The limitations of self-reported measures, the risk of distortions caused by social desirability, and the liability of studies conducted in controlled settings shed light on the need of a shift to research with higher behavioural realism. Given the acknowledged divergence between consumers’ talk and walk in sustainable tourism we cannot entirely rely on research based on respondents' claims if we want to examine how people behave, what affects their preferences and choices, or how behaviours evolve over time (Gneezy, 2017). Although the advantages – and disadvantages - of field investigations are evident (Viglia & Dolnicar, 2020), only a few studies employ fieldwork that directly observes the actual behaviour of consumers in tourism. For instance, if we look at the research on sustainable consumption in tourism published in the last 5 years and available online (as of April 27, 2022), only 2.5% of the papers use the keyword “field study” in the abstract. Therefore, with the purpose of providing more reliable and generalisable findings and improving the ecology of research (Van Heerde et al., 2021), we encourage field-based studies that investigate sustainable consumption decisions, behaviors, and reactions in their natural setting. In particular, we are looking for qualitative, quantitative, and mixed-method contributions such as field experiments (Grazzini et al., 2018), field observation (Minton et al., 2020), (n)ethnography (Canavan, 2018), or secondary data (D’Lima et al., 2018). We welcome also methodological and conceptual papers that advance our understanding of how to conduct field studies in the context of sustainable tourism.
Potential topics include but are not limited to:
- Longitudinal fieldworks on sustainable behaviour’s evolution and transformation over time
- Secondary data on tourist visiting, booking, purchasing, and sharing behaviour
- Secondary data on firm’s sustainability-related decisions and their effect on performance metrics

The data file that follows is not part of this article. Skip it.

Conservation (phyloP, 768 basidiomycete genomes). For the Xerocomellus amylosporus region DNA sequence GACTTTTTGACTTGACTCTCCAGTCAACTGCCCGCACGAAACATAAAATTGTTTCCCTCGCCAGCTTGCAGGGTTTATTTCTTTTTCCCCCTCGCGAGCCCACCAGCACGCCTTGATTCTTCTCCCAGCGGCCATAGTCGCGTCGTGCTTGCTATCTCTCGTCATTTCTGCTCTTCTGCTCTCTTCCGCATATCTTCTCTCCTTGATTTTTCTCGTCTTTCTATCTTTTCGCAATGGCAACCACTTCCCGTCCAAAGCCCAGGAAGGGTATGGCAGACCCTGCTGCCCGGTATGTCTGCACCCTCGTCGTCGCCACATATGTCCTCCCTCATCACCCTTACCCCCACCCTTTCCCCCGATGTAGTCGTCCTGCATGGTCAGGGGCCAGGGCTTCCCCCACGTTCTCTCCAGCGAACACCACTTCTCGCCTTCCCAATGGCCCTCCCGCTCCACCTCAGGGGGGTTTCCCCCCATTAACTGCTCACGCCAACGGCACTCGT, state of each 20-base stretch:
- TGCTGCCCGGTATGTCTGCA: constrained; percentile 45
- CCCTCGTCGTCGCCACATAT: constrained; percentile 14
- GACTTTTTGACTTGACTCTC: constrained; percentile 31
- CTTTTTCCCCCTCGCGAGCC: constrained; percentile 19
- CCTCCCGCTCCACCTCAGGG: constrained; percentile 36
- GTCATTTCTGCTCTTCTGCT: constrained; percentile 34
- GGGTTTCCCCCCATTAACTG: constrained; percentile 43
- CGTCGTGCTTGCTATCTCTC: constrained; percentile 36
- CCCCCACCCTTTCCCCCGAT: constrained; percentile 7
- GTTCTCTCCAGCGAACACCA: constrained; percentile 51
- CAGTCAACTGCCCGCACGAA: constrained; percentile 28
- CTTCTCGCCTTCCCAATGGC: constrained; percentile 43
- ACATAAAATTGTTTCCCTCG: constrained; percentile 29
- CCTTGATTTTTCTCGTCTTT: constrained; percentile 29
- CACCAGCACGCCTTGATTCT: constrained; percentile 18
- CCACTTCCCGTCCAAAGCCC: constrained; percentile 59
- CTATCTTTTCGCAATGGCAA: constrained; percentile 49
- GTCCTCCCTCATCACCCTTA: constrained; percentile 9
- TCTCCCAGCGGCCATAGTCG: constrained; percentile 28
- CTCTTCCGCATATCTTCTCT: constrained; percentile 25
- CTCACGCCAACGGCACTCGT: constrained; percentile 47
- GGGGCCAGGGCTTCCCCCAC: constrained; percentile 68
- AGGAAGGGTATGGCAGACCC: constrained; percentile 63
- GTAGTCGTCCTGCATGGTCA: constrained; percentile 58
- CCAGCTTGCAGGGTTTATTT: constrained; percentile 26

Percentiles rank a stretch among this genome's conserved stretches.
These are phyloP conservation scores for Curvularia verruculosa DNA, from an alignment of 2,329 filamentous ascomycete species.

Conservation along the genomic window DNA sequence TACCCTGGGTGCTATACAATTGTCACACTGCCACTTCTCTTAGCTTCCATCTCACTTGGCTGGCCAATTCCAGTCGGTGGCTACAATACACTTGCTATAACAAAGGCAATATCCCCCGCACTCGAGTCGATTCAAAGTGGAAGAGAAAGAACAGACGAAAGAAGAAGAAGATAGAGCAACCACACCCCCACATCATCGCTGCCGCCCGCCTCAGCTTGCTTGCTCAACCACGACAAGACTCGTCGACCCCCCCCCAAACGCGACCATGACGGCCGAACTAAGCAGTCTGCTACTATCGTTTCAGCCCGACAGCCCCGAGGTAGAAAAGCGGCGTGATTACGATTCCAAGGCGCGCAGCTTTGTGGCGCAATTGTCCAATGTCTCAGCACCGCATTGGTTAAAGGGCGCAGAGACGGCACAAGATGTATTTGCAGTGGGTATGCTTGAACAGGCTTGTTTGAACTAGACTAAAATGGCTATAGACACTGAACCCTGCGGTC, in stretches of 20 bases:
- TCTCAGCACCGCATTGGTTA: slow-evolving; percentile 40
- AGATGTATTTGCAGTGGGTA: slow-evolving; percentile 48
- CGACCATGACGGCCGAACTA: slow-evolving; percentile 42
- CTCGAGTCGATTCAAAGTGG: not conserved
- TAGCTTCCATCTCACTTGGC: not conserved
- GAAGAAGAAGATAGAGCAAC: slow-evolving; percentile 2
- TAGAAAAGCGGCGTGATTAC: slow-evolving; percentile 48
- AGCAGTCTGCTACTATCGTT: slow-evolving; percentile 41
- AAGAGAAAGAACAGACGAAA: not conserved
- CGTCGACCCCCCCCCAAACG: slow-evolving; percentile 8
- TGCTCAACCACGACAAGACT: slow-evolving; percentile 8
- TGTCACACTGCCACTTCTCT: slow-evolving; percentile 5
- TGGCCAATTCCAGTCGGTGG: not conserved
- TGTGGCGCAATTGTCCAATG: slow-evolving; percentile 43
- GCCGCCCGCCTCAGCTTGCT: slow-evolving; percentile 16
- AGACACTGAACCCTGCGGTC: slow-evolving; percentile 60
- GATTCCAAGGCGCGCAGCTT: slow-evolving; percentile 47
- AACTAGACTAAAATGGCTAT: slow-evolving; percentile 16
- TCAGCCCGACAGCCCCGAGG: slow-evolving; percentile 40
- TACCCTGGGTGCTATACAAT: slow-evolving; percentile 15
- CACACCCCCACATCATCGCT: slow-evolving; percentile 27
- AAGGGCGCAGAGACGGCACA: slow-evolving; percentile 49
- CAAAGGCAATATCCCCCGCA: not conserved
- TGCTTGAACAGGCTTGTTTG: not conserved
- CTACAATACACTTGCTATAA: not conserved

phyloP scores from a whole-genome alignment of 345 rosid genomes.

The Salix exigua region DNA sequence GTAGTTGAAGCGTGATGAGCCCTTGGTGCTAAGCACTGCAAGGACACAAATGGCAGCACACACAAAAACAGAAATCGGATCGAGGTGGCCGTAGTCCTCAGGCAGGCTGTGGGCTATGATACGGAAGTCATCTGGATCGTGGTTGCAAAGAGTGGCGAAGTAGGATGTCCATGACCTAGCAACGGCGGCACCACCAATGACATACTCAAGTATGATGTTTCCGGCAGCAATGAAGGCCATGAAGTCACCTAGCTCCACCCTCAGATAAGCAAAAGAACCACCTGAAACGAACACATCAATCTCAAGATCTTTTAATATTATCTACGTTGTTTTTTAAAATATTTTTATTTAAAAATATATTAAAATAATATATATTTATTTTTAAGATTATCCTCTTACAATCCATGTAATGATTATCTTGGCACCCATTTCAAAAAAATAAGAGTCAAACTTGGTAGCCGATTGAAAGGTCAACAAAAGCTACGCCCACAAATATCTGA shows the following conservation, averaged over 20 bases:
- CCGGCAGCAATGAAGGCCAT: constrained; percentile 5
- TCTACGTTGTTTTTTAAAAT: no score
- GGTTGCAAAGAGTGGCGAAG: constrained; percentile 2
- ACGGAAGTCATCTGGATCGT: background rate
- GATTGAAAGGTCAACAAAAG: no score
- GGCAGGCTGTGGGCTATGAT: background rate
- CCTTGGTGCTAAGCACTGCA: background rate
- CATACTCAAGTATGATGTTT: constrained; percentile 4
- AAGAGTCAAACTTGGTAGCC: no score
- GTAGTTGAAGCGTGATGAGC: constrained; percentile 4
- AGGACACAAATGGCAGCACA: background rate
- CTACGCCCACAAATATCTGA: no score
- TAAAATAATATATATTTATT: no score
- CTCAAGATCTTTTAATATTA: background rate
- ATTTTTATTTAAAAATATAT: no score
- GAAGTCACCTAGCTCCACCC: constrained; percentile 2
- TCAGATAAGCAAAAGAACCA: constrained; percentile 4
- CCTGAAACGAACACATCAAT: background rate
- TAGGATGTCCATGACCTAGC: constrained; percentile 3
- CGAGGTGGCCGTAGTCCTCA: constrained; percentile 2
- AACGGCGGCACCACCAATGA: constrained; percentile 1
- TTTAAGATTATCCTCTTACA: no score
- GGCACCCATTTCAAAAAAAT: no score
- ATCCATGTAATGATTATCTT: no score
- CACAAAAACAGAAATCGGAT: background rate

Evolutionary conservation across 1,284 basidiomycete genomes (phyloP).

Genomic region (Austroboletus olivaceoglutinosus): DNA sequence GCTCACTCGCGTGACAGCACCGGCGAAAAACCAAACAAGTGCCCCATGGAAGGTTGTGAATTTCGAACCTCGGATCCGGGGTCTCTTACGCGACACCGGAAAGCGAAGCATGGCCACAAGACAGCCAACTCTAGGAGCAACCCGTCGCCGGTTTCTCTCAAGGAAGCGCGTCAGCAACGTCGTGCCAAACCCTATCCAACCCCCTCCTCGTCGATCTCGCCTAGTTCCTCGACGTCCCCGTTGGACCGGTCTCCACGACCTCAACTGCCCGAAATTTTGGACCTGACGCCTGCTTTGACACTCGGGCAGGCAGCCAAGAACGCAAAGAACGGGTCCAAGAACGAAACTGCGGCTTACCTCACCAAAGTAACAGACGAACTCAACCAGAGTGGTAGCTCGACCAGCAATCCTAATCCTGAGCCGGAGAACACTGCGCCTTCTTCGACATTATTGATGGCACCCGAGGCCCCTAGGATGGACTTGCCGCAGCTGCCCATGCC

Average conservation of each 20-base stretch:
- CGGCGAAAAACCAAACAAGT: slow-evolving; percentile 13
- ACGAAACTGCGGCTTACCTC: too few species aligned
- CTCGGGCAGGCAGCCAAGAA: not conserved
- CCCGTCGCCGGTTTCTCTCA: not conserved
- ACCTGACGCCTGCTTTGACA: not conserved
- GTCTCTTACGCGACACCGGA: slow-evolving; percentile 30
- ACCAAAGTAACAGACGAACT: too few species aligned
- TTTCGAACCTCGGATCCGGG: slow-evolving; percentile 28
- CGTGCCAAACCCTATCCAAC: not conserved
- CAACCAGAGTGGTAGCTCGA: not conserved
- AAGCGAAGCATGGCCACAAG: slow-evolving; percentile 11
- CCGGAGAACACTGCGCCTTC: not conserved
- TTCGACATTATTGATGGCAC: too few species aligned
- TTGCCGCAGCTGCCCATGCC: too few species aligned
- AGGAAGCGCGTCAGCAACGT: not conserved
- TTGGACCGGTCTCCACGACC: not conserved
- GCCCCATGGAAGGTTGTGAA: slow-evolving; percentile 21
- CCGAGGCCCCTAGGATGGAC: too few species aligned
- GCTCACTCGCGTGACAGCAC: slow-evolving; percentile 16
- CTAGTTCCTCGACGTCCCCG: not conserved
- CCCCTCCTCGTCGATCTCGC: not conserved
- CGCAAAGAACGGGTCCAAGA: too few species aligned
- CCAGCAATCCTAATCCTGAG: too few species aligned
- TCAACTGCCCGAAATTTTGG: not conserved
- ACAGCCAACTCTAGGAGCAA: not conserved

- Quasi-experiments or field experiments with behavioral outcomes, such as actual purchase behavior or naturalistic consumer choice
- Qualitative studies that provide more nuanced insights on co-created and interactive service experiences in sustainable tourism
- Traditional and visual ethnographies that investigate sustainable or unsustainable consumer behaviour in tourism
- Nethnographies that explore consumers' patterns of online behaviour and shed light on experiences, desires and expectations
- Unobtrusive direct field observation of consumers during vacation and events
- Review articles that discuss advantages and disadvantages of field studies in tourism
- Methodological articles that offer guidance to researchers on field research design and execution
- Conceptual or review articles that advance the theoretical understanding of the attitude-behavior gap in sustainable tourism
All full paper submissions will be subject to the normal peer review processes of the Journal of Sustainable Tourism.
Expressions of interest are welcome till 31 October 2022 in the form of a structured abstract (250-350 words, excluding references) and should be sent to the managing co-editor, Giampaolo Viglia ([email protected]). Abstracts should also include the title, authorship, author affiliation(s), contact information of all authors and four to six keywords.
Submission open: 1 March, 2023
Deadline for full papers: 30 April, 2023
Expected completion of the Special Issue: July, 2024